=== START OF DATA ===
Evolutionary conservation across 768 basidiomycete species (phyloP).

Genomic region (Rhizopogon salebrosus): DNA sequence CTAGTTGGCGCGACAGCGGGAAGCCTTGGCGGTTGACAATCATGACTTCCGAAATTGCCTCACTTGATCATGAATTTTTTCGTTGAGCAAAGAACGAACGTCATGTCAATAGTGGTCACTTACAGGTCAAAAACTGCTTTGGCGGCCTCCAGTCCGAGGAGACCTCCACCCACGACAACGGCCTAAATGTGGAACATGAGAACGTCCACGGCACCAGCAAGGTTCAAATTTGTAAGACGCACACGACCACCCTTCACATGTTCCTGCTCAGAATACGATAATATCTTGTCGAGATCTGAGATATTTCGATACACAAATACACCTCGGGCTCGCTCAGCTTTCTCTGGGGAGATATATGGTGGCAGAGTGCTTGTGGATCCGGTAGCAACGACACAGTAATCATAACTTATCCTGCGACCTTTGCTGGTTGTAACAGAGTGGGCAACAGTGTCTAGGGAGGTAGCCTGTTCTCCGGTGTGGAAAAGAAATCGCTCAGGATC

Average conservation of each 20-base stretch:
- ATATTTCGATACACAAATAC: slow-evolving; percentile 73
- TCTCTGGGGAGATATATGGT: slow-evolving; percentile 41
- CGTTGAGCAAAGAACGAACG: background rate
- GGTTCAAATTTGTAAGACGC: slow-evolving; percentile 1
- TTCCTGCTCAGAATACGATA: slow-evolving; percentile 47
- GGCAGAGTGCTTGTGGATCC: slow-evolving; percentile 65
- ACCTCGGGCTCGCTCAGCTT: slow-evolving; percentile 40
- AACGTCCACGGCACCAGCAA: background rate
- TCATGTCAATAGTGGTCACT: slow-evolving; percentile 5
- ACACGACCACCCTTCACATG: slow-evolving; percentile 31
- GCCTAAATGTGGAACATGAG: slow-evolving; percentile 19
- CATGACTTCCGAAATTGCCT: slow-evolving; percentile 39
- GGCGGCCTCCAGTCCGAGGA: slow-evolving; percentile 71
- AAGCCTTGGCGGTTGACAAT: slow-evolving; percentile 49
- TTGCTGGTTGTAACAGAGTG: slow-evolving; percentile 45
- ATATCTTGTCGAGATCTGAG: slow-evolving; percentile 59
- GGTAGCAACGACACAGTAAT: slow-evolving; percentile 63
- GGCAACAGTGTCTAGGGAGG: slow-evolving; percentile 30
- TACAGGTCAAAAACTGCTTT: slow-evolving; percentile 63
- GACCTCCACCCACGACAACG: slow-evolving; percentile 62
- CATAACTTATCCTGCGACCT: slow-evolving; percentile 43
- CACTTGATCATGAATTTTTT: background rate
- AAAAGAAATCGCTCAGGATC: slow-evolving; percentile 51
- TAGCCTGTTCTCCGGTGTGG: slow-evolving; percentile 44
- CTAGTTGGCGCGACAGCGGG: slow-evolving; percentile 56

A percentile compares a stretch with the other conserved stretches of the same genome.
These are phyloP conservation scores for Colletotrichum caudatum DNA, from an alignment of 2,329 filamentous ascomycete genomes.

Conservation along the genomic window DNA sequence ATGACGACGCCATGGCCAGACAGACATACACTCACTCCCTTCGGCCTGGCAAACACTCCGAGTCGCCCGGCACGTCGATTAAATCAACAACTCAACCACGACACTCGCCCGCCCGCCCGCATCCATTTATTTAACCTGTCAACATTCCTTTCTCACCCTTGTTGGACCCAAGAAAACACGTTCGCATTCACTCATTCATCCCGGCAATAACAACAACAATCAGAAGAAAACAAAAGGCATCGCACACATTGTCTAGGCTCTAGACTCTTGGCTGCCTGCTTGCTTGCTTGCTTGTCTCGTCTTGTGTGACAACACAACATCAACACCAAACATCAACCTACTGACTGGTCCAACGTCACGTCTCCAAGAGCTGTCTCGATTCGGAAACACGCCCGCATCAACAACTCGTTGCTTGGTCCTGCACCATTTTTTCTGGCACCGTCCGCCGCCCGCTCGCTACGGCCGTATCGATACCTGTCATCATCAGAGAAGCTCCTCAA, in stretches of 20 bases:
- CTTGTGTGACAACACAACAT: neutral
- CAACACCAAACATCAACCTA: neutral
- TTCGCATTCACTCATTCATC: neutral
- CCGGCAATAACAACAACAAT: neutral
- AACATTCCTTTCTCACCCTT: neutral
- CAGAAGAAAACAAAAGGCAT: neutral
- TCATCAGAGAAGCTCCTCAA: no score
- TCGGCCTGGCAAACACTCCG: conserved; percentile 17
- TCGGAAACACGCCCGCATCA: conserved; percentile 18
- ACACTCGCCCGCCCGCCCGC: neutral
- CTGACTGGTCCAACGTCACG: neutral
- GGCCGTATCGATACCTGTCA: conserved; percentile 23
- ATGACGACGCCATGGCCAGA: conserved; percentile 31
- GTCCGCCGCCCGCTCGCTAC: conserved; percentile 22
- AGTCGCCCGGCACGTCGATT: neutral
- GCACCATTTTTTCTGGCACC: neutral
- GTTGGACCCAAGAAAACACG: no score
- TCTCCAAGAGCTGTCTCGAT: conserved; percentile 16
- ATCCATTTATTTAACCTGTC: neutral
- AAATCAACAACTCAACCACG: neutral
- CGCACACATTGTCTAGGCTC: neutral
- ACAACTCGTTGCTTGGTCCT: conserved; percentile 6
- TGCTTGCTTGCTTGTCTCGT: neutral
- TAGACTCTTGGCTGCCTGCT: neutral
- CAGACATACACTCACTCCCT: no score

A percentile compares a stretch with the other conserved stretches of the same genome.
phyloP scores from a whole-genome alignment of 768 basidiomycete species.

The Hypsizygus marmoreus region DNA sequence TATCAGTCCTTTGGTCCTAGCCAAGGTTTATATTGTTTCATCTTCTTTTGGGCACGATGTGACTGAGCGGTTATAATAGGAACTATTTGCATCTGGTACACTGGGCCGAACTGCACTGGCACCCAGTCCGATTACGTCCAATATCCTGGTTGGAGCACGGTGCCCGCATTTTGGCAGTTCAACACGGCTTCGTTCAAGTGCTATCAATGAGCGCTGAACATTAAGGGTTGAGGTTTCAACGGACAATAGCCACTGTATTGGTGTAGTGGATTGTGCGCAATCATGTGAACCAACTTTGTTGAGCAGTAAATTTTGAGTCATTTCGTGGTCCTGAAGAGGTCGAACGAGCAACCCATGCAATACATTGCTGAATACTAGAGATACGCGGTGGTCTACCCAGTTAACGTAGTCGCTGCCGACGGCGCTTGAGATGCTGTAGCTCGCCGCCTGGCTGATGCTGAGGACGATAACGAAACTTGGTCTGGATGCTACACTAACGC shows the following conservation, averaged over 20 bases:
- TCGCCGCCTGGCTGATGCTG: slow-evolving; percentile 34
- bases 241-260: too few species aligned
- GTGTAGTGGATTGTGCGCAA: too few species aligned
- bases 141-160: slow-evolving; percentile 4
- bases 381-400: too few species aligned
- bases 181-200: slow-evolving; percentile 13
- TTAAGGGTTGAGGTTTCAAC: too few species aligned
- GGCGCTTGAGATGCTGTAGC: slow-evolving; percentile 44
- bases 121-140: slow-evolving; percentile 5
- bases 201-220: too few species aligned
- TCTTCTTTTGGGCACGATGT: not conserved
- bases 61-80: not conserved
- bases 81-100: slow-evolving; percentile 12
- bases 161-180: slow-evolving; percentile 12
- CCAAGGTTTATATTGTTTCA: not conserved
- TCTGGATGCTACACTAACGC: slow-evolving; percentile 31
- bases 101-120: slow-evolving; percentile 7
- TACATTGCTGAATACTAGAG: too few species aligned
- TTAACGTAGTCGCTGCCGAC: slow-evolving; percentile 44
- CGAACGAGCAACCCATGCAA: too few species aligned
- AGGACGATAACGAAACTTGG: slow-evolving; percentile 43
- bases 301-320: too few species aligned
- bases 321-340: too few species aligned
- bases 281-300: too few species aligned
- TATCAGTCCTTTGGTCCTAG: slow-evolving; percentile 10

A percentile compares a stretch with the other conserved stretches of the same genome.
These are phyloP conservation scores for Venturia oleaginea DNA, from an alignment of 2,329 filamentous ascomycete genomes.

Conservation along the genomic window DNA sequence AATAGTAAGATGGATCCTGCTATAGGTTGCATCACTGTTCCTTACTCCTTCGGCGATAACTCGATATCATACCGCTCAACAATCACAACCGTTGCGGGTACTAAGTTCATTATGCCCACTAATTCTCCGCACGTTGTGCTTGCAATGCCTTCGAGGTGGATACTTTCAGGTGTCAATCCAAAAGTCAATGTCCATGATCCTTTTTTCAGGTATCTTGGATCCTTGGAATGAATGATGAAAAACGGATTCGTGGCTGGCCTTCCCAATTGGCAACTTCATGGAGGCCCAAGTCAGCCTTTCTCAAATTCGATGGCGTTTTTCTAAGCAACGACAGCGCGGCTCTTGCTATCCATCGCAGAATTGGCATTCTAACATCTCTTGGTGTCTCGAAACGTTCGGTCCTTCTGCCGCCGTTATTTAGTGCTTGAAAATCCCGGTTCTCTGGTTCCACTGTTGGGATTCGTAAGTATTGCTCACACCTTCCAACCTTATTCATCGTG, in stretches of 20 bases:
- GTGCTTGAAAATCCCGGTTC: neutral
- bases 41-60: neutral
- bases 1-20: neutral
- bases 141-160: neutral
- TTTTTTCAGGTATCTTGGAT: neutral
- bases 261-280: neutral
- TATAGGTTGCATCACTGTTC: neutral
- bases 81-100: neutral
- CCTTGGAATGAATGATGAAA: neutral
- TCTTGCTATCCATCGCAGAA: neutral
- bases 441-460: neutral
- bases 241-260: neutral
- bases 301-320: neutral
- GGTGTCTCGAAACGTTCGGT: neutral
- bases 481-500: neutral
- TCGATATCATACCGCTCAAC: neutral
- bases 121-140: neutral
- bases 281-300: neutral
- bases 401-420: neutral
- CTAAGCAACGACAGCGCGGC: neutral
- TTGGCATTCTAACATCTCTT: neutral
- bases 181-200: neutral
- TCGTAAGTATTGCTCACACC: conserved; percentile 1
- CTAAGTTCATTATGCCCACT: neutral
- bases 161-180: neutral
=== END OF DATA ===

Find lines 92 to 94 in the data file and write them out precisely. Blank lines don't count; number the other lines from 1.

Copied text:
- TTTTTTCAGGTATCTTGGAT: neutral
- bases 261-280: neutral
- TATAGGTTGCATCACTGTTC: neutral